Politicians absolutely love to come out with laws saying that they're "protecting the children"
as it plays well during election time. The problem, though, is that many of these laws do exactly the opposite. What they end up doing is actually preventing
children from actually being able to learn necessary skills and how to deal with situations they will almost certainly face later in life. Yes, children can be much more vulnerable, but the answer isn't to hide them away from everything, but to teach them how to better deal with situations they may face. However, that tends not to be politically popular -- which is why it's that much more surprising to hear of a new report, requested by the UK Prime Minister pointing out just how problematic the rush to "protect the children" can be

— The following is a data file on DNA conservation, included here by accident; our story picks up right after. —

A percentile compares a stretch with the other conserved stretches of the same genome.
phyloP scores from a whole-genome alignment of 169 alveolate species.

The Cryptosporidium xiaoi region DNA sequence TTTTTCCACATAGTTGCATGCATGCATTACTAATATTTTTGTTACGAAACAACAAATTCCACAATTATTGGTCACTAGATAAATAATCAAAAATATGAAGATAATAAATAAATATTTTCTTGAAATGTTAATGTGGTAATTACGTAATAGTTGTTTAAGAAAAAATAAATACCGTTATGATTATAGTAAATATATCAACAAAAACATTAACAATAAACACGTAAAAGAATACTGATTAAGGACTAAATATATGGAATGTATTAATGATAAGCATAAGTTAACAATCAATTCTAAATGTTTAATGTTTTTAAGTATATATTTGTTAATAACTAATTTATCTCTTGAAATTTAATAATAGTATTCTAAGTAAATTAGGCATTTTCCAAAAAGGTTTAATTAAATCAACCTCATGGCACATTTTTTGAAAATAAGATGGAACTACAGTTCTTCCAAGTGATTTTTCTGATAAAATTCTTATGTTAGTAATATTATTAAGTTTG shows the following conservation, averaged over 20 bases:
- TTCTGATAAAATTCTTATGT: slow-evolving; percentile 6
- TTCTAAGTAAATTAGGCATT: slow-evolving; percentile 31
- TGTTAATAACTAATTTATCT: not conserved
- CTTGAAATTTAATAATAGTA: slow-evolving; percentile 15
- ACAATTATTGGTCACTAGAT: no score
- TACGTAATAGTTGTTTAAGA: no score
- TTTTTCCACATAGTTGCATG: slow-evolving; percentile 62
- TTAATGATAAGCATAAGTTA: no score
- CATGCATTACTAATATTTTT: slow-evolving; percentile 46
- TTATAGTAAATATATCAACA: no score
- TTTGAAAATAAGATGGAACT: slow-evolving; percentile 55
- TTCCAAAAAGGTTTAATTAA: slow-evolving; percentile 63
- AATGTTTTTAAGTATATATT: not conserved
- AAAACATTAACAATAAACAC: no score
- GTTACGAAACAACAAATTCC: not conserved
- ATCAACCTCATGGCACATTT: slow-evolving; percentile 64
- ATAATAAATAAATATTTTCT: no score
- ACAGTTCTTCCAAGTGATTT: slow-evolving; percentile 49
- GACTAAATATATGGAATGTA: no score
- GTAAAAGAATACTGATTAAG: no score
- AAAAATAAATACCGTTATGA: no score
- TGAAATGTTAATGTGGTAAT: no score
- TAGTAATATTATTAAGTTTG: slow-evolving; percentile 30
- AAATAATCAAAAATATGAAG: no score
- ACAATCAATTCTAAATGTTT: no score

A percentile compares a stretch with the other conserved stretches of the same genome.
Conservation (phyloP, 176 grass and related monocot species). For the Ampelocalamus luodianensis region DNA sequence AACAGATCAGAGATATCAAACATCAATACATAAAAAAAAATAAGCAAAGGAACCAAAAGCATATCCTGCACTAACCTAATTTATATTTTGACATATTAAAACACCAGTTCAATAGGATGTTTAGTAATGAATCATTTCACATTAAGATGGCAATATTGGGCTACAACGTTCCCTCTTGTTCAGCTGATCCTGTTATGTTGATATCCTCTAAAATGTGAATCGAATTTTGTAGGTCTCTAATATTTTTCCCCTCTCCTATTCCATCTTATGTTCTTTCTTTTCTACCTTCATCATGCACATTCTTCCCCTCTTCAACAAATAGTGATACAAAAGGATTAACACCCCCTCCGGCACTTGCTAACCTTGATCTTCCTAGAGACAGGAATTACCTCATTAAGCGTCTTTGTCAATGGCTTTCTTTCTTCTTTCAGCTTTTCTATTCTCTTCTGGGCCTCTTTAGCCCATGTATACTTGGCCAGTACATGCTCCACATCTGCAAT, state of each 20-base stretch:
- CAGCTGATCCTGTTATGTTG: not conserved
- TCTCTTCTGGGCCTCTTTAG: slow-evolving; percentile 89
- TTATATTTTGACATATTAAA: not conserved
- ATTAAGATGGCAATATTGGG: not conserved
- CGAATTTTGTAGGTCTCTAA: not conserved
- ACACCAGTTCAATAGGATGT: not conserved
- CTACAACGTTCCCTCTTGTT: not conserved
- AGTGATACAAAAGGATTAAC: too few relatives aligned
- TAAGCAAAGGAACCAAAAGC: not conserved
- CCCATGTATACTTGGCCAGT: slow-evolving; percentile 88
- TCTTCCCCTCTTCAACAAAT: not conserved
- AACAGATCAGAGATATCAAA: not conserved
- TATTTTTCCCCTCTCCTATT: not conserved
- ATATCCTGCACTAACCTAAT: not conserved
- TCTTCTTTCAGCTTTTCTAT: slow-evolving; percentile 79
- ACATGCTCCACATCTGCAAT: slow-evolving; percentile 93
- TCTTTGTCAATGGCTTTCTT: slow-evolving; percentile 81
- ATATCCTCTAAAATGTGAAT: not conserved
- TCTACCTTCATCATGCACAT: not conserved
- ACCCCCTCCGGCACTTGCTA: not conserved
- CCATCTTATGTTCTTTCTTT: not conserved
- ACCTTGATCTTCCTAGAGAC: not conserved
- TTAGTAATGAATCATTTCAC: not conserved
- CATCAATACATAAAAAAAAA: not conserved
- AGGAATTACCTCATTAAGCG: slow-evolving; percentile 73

. As Slashdot points out, the key line from the exec summary is worth repeating:
"Children and young people need to be empowered to keep themselves safe -- this isn't just about a top-down approach. Children will be children -- pushing boundaries and taking risks. At a public swimming pool we have gates, put up signs, have lifeguards and shallow ends, but we also teach children how to swim."
This reminds me, too, of a line used
last year by famed judge (and IP expert, to boot) Richard Posner in striking down an anti-video game law:
"Violence has always been and remains a central interest of humankind and a recurrent, even obsessive theme of culture both high and low ... It engages the interest of children from an early age, as anyone familiar with the classic fairy tales collected by Grimm, Andersen, and Perrault are aware. To shield children right up to the age of 18 from exposure to violent descriptions and images would not only be quixotic, but deforming; it would leave them unequipped to cope with the world as we know it."
If only more people would recognize such things.